There are many good reasons to hire a personal trainer but are their looks one of them? Paul “PJ” James, a personal trainer in Australia, wants to find out by going from “hunk to chunk” and back again in an effort to empathize with his clients and answer this question for fitness professionals everywhere. The former underwear model is going from 180 pounds of chiseled muscle to 265 pounds of chub by the end of March.
It’s tough being a fitness professional. And I say that never having been one so you know if I, a lay person, think it’s hard then it must be. Because my opinion on things I have no personal experience with is never wrong. Ahem. On one hand, a buffed-out body makes you a walking recommendation for your services and shows you walk your talk. But on the other hand, a client might prefer a trainer who has trudged a mile in their EEE’s both for the sake of empathy and to rule out freaky model genetics. (I do, as a side note, have a personal trainer friend who subsists on nothing but pizza, beer and hot wings and still has 8-pack abs. I’d hate him except that he lets me beat him at trivial pursuit so I feel like the genetic gifts are evened out.)
Regardless of how the client looks at their trainer, like rock stars and actresses, every fitness professional I know understands that their body is part of their job. Dr. Stacey over at Every Woman has an Eating Disorder speculates that this leads to a higher incidence of disordered eating behavior in the fit pro crowd. Myself, I think the correlation begs serious examination – does working at a gym promote eating disorders or are eating-disordered people naturally attracted to the gym? (‘Cause hey you know we’re there all the time anyhow – might as well get paid for it!) Probably both.
Whether Trainer PJ was eating disordered before his experiment isn’t stated, but he certainly seems to be now. In his quest to gain all that weight in just a few short months he’s “stopped exercising and taken to foods like Krispy Kreme doughnuts, pizza and a lot of heavy pasta like cream-based pastas. And he bought the deep-fryer, where he sticks chocolate bars among other typical diet no-nos.” Not exactly the healthiest way to gain weight. But then unhealth is actually what he is seeking. He hopes by going through process of gaining and then losing a substantial amount of weight he will learn how to better help his overweight and obese clients lose their weight.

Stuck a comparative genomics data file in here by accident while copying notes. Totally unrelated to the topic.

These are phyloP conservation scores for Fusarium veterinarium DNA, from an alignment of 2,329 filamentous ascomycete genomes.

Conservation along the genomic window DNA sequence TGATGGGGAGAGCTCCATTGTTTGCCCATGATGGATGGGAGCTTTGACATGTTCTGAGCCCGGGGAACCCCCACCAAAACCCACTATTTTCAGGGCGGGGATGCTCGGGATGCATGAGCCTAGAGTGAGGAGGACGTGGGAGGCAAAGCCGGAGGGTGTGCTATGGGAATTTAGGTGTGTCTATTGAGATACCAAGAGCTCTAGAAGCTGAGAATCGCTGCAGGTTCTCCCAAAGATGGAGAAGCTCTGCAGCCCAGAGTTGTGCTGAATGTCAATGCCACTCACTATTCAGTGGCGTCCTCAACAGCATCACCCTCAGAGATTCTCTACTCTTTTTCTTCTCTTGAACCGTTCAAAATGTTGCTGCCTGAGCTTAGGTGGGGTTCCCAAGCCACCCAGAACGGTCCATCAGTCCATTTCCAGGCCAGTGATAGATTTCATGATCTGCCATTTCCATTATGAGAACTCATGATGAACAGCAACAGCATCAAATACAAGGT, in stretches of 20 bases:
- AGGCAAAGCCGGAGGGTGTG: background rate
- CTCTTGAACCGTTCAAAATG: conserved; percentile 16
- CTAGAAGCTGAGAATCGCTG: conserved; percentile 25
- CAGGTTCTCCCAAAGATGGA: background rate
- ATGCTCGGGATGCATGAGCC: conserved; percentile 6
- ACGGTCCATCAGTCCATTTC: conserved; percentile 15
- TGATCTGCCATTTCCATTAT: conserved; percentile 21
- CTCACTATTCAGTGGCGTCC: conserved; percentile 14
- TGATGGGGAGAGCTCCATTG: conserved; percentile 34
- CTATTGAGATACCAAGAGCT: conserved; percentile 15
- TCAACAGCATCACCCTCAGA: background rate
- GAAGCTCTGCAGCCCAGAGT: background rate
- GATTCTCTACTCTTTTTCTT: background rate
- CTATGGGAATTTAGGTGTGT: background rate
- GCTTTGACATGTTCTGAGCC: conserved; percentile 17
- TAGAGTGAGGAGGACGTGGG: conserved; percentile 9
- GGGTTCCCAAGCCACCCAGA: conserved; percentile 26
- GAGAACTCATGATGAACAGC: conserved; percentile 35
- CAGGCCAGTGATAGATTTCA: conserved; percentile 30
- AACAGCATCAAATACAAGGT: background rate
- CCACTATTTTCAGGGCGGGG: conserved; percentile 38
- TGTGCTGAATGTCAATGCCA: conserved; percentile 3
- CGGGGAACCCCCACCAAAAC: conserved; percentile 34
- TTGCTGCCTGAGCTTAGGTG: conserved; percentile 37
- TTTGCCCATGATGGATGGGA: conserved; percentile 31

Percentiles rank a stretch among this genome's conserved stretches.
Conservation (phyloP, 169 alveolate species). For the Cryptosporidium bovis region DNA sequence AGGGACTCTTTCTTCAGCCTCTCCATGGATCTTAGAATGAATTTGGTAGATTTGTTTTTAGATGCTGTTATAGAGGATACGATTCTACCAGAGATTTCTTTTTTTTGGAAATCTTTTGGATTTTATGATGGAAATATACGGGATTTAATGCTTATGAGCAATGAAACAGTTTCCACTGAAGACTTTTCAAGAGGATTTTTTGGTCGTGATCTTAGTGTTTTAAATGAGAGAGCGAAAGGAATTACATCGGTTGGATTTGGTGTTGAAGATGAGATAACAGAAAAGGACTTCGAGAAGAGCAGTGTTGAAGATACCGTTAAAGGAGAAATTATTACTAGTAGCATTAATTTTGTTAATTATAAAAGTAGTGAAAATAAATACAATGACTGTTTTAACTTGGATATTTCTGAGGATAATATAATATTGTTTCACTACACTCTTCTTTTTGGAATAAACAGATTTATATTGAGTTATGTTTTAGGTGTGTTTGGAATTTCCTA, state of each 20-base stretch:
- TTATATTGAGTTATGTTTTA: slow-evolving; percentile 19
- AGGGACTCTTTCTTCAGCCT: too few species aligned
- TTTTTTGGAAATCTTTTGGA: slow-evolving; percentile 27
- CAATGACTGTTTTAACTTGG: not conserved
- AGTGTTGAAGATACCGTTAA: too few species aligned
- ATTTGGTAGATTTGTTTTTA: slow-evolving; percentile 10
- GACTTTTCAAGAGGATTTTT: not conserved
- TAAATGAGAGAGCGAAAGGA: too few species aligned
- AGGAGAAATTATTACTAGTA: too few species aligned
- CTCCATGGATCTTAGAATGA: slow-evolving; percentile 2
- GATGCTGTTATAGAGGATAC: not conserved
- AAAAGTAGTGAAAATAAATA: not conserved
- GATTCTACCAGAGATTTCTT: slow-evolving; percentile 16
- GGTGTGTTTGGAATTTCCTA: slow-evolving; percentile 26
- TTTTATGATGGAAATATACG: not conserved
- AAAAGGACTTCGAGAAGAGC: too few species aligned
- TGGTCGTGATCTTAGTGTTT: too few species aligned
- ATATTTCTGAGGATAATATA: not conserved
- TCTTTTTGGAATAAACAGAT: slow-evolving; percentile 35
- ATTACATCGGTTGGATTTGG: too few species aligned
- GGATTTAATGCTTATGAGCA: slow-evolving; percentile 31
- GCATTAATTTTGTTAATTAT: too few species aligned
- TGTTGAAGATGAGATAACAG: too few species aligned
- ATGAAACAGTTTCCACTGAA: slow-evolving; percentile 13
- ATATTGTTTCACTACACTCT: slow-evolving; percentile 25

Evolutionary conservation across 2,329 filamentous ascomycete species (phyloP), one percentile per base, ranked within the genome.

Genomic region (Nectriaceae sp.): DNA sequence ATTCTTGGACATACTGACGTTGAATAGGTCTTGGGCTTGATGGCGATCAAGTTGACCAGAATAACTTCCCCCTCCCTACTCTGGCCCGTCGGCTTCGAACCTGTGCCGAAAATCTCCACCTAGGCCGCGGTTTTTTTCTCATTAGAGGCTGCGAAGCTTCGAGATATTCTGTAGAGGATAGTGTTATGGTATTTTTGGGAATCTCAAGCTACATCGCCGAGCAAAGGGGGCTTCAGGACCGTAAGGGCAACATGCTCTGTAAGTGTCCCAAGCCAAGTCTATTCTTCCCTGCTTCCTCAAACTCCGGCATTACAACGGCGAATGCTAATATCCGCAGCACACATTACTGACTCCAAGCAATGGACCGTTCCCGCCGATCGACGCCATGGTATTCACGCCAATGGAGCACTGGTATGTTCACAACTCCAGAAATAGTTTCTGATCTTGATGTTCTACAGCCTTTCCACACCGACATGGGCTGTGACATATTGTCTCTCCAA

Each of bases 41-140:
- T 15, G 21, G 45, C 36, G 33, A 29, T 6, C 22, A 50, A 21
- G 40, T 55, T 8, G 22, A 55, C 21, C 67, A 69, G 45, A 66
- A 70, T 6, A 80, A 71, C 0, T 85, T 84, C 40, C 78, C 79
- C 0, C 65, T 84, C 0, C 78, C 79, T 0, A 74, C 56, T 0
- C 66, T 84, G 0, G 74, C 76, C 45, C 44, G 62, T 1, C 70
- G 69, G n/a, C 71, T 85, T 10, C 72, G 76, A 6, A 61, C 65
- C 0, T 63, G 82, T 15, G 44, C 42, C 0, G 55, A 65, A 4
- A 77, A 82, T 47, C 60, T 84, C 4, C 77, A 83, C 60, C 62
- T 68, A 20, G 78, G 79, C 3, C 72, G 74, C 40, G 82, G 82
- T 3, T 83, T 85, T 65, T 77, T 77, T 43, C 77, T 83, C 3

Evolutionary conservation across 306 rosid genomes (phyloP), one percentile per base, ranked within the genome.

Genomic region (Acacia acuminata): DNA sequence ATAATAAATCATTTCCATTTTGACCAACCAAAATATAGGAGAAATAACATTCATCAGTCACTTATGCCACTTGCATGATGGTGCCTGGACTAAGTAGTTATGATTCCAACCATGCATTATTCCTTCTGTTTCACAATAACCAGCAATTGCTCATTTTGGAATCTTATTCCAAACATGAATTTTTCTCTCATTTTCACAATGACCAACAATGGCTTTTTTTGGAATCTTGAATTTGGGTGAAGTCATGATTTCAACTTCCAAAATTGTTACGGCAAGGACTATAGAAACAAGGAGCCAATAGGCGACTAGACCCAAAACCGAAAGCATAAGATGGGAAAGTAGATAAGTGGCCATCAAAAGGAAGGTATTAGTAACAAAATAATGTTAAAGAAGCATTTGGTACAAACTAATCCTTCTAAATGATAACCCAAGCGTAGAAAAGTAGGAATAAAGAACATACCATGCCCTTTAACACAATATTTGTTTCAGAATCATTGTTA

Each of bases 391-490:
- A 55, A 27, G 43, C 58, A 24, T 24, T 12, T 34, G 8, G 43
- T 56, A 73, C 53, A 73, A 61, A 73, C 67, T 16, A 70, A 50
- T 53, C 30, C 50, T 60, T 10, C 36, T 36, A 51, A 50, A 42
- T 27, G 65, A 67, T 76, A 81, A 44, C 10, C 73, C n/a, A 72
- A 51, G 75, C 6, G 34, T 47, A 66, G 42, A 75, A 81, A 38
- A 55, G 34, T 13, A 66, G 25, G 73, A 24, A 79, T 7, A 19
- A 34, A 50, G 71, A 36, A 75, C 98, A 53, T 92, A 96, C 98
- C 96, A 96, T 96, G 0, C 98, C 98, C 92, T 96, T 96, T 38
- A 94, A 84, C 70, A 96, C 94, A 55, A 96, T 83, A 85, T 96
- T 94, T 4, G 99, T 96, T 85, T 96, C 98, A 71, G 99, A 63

My gut reaction to this story was “how sweet!” Anything that furthers better understanding between people is all good in my book. And it is great progress from those personal trainers who just tell their clients to do something because it worked for them. But I do worry that he is setting himself up for some health problems, at the very least. Not to mention it all feels a bit… publicity whore-ish. I’m conflicted.
What are your thoughts on this story? Do you personally look for a fit pro who looks the part? Or do you feel more comfortable with someone who appears to be more real?